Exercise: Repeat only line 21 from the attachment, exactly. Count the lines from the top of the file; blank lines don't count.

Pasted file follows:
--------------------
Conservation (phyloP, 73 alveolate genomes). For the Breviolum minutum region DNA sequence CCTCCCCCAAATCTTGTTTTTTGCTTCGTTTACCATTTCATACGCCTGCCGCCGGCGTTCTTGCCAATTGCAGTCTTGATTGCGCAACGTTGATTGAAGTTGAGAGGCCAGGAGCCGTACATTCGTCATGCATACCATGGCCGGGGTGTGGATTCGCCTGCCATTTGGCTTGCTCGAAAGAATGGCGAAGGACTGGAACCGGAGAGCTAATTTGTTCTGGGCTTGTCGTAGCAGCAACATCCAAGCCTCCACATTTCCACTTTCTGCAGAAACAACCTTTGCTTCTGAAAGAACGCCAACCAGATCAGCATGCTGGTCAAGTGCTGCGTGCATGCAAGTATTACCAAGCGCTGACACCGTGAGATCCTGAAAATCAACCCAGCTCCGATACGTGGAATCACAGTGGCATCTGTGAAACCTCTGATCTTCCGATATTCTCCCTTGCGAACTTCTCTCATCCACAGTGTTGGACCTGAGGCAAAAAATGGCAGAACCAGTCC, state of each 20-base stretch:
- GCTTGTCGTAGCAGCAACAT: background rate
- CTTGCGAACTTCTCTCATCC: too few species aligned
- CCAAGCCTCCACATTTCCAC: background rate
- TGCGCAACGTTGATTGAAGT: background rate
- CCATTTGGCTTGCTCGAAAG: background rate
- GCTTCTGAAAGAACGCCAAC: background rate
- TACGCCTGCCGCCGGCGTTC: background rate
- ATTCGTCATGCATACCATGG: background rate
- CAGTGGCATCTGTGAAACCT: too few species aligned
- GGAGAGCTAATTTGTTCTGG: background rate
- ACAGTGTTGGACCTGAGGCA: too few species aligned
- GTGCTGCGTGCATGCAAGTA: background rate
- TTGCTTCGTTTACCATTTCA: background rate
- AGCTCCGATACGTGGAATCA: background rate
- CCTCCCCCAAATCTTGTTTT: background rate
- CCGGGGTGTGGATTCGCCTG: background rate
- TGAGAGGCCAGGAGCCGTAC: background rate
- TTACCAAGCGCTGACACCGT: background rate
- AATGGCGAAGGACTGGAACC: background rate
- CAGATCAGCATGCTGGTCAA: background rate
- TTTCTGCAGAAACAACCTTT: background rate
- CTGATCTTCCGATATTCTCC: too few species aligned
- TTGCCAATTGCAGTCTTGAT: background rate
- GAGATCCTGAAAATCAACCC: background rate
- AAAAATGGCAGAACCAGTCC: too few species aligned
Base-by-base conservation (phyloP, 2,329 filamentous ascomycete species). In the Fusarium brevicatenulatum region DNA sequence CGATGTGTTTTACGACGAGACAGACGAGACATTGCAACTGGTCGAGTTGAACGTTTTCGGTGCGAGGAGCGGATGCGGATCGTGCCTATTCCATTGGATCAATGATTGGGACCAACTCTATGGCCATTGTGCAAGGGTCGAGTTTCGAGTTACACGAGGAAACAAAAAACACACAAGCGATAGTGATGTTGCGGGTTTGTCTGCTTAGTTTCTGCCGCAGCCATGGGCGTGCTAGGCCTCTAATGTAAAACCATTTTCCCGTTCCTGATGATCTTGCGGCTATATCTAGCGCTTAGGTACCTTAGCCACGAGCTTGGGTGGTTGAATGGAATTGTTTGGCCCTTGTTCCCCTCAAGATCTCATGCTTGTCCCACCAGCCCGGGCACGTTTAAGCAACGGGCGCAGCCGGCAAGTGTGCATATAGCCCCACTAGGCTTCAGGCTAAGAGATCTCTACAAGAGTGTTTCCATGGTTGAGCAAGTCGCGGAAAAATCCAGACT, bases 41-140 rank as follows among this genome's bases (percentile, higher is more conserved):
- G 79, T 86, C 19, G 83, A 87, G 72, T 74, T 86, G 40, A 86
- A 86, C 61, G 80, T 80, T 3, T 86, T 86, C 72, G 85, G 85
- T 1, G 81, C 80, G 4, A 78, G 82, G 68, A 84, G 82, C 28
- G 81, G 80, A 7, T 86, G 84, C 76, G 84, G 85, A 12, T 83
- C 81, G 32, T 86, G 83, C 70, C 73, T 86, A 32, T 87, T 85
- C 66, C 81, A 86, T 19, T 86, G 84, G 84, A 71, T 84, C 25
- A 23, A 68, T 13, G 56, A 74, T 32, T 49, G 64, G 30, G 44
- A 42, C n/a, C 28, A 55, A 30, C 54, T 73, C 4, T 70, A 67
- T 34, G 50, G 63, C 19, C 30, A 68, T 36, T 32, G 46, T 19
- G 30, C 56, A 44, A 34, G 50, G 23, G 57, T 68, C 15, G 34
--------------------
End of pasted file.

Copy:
- CAGATCAGCATGCTGGTCAA: background rate